Saturday, February 24, 2007

Sports Illustrated: April 24, 1989


While not a member of the team’s roster yet, the sixteenth appearance of the Packers on the cover of Sports Illustrated was with Tony Mandarich, right before he was selected by Green Bay with the second pick in the 1989 Draft. A shirtless Mandarich is shown on the cover with the headline, “The Incredible Bulk... the Best Offensive Line Prospect Ever.”

Inside, the article calls him “the BIG enchilada,” and shows him pushing two grocery carts filled with food to supply his “49 meals a week.” The article praises his accomplishments and his positioning himself to become the highest paid offensive lineman ever — and also discusses at length all the rumors of his steroid abuse. According to one Big Ten assistant coach, “Pro scouts come in and ask about Mandarich, I tell them (about the steroids), but they don’t care. It’s really sad he’s getting so much publicity.”

“At any rate,” the article says, “a diploma doesn’t have much to do with his career at the moment. He says he’ll play even in rustic Green Bay ‘if the price is right.’ And what’s right? Bet on $8 million for five years. Would he live year-round in Green Bay? ‘Hah! I’m back here (in Los Angeles) the day the season’s over.’ ”

Also in the article: “That afternoon as Mandarich relaxes in the condo, a telegram arrives from the Green Bay Packers. It reads: ‘Tony, please call (position coach) Charlie Davis or (GM) Tom Braatz concerning travel to Green Bay for pre-draft physical before end of week.’ ‘Yeah right!’ hoots Mandarich.”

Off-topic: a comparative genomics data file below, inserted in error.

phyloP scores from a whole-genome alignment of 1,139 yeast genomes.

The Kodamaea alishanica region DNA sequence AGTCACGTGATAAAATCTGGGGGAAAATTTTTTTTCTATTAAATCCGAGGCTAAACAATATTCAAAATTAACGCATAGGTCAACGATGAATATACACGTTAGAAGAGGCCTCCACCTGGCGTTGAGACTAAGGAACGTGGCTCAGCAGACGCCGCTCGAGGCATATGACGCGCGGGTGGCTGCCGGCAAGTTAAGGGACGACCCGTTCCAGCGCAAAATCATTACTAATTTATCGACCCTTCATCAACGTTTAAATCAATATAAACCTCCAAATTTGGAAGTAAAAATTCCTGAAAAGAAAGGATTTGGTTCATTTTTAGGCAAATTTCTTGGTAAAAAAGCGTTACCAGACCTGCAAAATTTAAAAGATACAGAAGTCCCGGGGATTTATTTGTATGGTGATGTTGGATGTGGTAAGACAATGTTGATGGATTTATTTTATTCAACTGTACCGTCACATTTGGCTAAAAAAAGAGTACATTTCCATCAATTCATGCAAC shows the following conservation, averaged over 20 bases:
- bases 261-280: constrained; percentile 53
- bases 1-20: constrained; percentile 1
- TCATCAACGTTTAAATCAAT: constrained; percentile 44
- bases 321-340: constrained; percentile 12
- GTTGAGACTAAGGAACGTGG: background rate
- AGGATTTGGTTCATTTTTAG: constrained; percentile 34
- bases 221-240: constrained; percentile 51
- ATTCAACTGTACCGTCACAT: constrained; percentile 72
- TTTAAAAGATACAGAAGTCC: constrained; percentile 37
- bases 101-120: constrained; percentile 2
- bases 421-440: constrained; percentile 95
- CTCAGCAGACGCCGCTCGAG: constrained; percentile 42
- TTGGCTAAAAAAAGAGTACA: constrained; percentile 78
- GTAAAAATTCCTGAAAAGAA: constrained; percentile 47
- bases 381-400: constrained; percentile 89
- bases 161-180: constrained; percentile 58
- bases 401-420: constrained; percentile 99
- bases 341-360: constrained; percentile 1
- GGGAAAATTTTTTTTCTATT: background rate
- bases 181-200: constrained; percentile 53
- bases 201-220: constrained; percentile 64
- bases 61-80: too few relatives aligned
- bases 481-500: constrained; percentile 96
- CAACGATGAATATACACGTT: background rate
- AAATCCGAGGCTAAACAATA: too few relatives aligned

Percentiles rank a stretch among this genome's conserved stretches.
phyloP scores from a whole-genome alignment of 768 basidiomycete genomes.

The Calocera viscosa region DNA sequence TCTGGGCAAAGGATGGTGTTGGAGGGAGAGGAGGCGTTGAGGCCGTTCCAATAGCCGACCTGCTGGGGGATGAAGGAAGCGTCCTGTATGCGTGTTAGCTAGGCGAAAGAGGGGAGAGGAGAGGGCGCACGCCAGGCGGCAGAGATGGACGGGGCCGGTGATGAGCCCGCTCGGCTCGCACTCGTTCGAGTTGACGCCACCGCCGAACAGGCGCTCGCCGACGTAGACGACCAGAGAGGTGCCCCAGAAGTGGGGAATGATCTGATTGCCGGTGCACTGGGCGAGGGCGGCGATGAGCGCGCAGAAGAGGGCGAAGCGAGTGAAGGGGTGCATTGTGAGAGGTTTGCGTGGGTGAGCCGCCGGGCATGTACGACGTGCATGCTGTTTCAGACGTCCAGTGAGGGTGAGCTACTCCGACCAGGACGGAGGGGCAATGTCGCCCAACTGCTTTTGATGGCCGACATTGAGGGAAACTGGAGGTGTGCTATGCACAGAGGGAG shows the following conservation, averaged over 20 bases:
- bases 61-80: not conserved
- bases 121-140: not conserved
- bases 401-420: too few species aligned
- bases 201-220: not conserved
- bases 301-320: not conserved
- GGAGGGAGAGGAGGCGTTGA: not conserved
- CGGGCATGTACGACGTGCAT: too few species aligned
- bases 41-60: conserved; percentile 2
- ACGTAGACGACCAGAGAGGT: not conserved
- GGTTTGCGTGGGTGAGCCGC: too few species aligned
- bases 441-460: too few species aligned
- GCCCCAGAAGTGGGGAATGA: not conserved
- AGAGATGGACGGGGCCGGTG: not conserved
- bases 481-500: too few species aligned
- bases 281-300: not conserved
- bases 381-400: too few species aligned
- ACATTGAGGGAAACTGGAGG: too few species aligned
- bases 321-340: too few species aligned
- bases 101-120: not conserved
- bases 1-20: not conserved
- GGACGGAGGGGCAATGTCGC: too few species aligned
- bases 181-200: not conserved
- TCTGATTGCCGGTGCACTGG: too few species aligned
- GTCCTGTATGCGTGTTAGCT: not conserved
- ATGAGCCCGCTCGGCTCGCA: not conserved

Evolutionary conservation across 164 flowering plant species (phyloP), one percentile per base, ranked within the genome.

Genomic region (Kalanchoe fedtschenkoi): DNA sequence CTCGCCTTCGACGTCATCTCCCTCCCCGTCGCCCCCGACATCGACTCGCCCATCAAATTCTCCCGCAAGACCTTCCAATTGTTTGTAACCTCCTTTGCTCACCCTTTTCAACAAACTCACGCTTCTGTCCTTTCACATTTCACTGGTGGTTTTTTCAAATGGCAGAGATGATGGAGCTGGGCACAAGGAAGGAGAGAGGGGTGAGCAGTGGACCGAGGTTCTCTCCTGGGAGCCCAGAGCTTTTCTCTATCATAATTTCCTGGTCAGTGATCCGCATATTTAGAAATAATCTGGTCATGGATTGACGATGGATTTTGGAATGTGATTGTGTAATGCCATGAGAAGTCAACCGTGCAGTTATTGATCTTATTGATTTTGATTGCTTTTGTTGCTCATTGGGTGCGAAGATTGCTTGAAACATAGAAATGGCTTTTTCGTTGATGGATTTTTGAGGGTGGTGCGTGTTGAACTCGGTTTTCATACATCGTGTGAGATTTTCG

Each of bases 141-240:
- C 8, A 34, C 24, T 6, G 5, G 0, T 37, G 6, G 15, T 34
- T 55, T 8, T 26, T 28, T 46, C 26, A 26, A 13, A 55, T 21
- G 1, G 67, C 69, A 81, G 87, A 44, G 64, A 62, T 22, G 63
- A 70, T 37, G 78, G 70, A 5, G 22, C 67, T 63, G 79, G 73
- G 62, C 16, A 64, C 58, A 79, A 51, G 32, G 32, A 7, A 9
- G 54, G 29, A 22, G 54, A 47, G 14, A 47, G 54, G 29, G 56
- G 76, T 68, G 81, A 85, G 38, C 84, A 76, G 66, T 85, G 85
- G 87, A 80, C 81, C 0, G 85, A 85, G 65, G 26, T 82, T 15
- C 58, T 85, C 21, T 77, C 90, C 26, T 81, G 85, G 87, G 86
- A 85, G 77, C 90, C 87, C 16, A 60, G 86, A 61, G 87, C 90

What became of Mandarich after being selected by the Packers (who, by the way passed up Barry Sanders) will be covered in a later installment. In defense of the Packers and GM Tom Braatz, here is a small sampling of what other NFL personnel “experts” were saying at the time about Mandarich:

“He’s the best college football player I’ve ever seen... this kid is better than Anthony Munoz.”
— Tom Boisture, N.Y. Giants

“Maybe the fastest offensive tackle in history... and just maybe the best.”
— San Diego GM Steve Ortmayer

“He’s always working on his techniques, which are almost perfect anyway.”
— Dick Steinberg, New England Patriots

It goes to show that the “experts” certainly don’t know everything.

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